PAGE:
One of the biggest lessons I learnt in DC was that networking is important and really, the ‘real’ way to get around in this world. By the end of the program, I had distribute few (I was but an intern after all) but collected many business cards from people that I met at various events. Undoubtedly, the development of this particular skill enabled me to come out of my shell and really have no fear in getting to know people that I have never met before. I don’t insert myself into conversations at whim but rather, latch onto some sort of commonality between the to-be speaker and I/provide a (must be genuine) compliment. Men are a bit easier to speak to but that’s because I’m mainly around men during my free time (climbing and all…no, not that kind of climbing, rock climbing damn it). Women, well, usually there’s a familiarity sisterhood thing going for us but sometimes, oddly and unfortunately, we view our fellow woman as competition. But all that is a whole different discussion.
I certainly would not have met as many people as I did during my travels and even during my time here if I didn’t know how to ‘network’. Granted, I find myself much more comfortable speaking to people unofficially, say the person who’s in line with me at the grocery store or reading an interesting book at the coffee shop. No I’m (most likely) not hitting on you! Rather, I love hearing people’s stories. I think it’s a way we as people connect and learn from one another. Now…how does all this connect to this concept of ‘networking’?
As aforementioned, networking is one of those things that is pounded into our heads about how important it is. Yet I wonder, does that then create this mindset that we should get to know people with the understanding that we only really care about meeting these people so that we can use them to further our own professional objectives? With approximately a month left in my program in DC, I became very disenchanted with this idea. I saw it everywhere. I, myself, cannot be counted as innocent of this mindset. However, I truly resent it.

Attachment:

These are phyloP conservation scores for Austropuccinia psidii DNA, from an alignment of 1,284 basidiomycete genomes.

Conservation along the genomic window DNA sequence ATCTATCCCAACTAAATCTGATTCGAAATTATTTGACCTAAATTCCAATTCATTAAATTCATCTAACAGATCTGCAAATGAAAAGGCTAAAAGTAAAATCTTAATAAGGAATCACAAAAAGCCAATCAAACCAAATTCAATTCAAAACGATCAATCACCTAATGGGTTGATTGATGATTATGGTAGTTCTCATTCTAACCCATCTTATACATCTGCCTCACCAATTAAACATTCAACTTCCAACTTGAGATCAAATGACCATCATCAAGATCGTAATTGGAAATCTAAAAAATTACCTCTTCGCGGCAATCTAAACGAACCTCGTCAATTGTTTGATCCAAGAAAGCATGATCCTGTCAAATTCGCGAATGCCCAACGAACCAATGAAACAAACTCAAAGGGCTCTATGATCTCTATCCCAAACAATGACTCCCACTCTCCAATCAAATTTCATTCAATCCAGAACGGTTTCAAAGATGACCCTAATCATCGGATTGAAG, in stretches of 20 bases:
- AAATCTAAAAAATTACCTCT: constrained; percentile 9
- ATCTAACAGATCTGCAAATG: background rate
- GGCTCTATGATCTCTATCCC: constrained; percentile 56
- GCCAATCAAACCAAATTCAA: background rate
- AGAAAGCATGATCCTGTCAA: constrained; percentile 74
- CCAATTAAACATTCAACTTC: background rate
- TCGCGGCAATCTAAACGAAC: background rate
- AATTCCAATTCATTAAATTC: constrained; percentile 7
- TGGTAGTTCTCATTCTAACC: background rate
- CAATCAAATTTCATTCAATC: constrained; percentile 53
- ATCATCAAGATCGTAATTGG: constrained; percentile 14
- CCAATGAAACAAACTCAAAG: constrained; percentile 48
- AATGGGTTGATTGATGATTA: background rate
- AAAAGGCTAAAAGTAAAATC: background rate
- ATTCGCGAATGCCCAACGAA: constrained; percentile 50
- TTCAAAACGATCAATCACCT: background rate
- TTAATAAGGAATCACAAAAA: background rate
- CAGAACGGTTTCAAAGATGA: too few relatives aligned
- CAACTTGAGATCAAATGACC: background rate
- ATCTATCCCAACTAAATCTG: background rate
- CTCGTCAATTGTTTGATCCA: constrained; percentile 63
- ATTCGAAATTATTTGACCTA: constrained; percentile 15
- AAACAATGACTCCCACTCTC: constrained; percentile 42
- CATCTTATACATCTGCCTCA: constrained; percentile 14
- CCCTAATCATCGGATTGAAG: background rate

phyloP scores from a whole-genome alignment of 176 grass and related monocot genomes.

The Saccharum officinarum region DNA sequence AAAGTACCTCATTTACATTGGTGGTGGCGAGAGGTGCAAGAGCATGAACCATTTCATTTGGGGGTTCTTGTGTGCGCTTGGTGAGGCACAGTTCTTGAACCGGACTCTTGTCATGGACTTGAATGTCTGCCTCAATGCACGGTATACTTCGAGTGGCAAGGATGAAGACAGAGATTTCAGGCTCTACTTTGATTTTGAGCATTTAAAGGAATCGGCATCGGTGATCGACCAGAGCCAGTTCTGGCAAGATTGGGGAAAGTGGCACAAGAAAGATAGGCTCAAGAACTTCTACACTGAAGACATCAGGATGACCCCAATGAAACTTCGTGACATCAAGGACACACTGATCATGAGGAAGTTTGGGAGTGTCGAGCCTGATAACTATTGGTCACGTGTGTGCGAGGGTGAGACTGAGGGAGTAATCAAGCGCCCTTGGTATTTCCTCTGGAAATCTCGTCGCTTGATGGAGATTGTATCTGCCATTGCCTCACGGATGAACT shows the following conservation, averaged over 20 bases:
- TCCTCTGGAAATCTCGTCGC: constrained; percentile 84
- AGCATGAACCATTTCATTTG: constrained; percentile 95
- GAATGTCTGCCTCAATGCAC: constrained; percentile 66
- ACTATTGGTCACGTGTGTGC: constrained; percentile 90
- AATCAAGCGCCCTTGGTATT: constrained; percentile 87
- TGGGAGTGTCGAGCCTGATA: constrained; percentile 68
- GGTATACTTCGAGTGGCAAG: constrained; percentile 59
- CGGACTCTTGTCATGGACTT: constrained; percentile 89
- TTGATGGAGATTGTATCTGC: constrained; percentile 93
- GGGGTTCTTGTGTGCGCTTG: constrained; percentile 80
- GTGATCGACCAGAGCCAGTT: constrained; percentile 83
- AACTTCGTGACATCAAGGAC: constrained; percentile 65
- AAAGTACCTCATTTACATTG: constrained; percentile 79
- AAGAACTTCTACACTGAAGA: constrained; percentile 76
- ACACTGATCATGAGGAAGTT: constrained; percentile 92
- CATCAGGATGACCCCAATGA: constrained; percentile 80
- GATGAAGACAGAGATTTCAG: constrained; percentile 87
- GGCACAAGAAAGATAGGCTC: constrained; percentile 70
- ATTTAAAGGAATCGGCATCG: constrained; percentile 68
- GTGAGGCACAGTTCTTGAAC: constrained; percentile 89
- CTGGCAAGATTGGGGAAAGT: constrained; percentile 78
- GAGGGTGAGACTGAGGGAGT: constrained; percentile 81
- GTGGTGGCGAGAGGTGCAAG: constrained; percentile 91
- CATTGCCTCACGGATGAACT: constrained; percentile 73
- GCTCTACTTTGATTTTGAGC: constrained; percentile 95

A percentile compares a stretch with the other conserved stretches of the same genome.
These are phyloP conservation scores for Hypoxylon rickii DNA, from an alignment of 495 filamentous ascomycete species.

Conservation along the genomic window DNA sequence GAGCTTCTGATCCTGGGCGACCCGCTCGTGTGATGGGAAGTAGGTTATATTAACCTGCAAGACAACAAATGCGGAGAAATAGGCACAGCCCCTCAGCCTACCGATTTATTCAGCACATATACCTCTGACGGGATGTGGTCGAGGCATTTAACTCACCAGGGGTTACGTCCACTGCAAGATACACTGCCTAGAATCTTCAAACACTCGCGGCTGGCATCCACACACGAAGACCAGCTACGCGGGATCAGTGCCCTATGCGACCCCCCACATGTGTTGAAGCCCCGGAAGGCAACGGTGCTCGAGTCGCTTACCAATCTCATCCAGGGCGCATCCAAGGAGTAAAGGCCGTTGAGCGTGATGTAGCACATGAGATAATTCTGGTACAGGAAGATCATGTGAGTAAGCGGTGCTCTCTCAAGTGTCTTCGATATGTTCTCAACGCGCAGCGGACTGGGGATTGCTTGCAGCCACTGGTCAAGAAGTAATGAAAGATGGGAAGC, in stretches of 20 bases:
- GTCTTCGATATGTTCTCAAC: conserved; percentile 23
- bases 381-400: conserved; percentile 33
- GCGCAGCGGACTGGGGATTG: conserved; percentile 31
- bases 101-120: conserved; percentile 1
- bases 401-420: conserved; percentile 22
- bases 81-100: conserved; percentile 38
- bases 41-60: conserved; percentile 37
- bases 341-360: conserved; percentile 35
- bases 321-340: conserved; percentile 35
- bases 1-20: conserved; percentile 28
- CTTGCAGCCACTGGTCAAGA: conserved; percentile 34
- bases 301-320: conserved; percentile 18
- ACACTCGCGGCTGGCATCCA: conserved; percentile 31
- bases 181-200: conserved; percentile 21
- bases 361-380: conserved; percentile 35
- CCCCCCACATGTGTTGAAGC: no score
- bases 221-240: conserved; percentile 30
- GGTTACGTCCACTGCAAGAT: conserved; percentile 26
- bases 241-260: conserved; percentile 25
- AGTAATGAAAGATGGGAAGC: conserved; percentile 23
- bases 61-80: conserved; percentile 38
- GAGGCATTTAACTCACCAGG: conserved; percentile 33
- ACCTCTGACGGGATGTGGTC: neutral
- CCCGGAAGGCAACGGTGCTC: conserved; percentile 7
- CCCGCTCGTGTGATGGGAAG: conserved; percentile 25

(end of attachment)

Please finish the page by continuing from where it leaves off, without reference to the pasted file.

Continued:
The good friends that I met throughout my education and into my career are first and foremost good friends. On some level, we all recognize the career status most of us have achieved and continue towards; that in the future, if our careers continue to build and grow, that we will be in certain positions of dare I say it? power. That through our shared experiences as students and young professionals and through our friendships, we have inadvertently created a professional network. At the present time and in the future, we will be/continue to be in positions to help one another. But let me emphasize this, our friendship comes first; if they don’t, they should. These friendships were not built upon the idea that we could ‘use’ one another but really, built on the general principles that define the concept of friendship that apply to everyone, even the little ones (well, okay, we may not be building forts out of blankets together..but you know). It aggravates me when I see some of my friendships slip into the ‘let’s use one another’ side of things. I absolutely loathe it.
I just recently joined LinkedIn; honestly, I think it’s a great tool to remain connected with the people that I met during my time abroad and otherwise. Although I am still in touch with my friends on a personal level, it’s also great to see how they are doing professionally as many of us are on the same boat. However, we must not forget the human side of our friendships, regardless of where they may have sprung from. That first and foremost, our friends are exactly that, our friends. If we fall into the idea of using one another and leave our ‘friendship’ at that, we are only building grounds for the ‘dog-eat-dog’ approach to the development of our careers. My fantastic mentor, MO, truly demonstrated to me that building genuine relationships with people and treating them with respect and care is a very viable way to build one’s career; just because you care, doesn’t automatically mean you’re incompetent. This is perhaps a wee bit extreme, but I hope it was thought provoking.